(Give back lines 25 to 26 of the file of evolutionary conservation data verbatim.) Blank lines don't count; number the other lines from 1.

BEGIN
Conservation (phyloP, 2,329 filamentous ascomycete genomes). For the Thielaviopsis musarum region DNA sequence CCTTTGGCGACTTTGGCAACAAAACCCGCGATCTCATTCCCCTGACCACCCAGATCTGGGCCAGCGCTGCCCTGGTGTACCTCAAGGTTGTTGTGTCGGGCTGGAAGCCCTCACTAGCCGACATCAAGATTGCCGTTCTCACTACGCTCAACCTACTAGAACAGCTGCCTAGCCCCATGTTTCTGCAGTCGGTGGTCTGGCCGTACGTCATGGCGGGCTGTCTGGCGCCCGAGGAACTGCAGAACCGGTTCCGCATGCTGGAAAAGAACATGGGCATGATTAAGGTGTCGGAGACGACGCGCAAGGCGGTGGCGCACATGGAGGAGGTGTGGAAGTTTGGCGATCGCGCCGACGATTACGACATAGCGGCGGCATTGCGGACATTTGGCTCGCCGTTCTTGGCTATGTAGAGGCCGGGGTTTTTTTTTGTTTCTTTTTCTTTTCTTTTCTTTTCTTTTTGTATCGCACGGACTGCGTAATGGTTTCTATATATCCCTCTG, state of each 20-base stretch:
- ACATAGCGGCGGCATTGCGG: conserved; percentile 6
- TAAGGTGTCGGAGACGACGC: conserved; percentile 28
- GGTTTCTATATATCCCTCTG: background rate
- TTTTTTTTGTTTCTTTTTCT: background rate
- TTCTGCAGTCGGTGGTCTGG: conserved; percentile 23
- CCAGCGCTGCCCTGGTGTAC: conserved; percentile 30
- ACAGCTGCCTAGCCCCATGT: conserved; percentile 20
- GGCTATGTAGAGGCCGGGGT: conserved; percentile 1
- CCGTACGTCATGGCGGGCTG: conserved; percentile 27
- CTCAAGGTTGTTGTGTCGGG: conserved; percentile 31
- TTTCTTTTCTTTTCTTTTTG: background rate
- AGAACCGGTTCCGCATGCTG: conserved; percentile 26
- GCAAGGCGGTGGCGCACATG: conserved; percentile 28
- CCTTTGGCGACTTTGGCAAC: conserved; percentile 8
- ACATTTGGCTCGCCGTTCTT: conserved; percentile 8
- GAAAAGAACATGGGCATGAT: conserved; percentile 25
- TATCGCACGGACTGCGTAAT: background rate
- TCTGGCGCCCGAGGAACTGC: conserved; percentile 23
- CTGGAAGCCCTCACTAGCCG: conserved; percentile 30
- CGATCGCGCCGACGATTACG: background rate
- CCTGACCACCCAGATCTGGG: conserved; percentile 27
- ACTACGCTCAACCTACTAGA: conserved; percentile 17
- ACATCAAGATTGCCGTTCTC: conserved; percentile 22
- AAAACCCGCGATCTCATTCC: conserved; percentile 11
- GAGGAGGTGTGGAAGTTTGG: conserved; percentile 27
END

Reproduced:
- AAAACCCGCGATCTCATTCC: conserved; percentile 11
- GAGGAGGTGTGGAAGTTTGG: conserved; percentile 27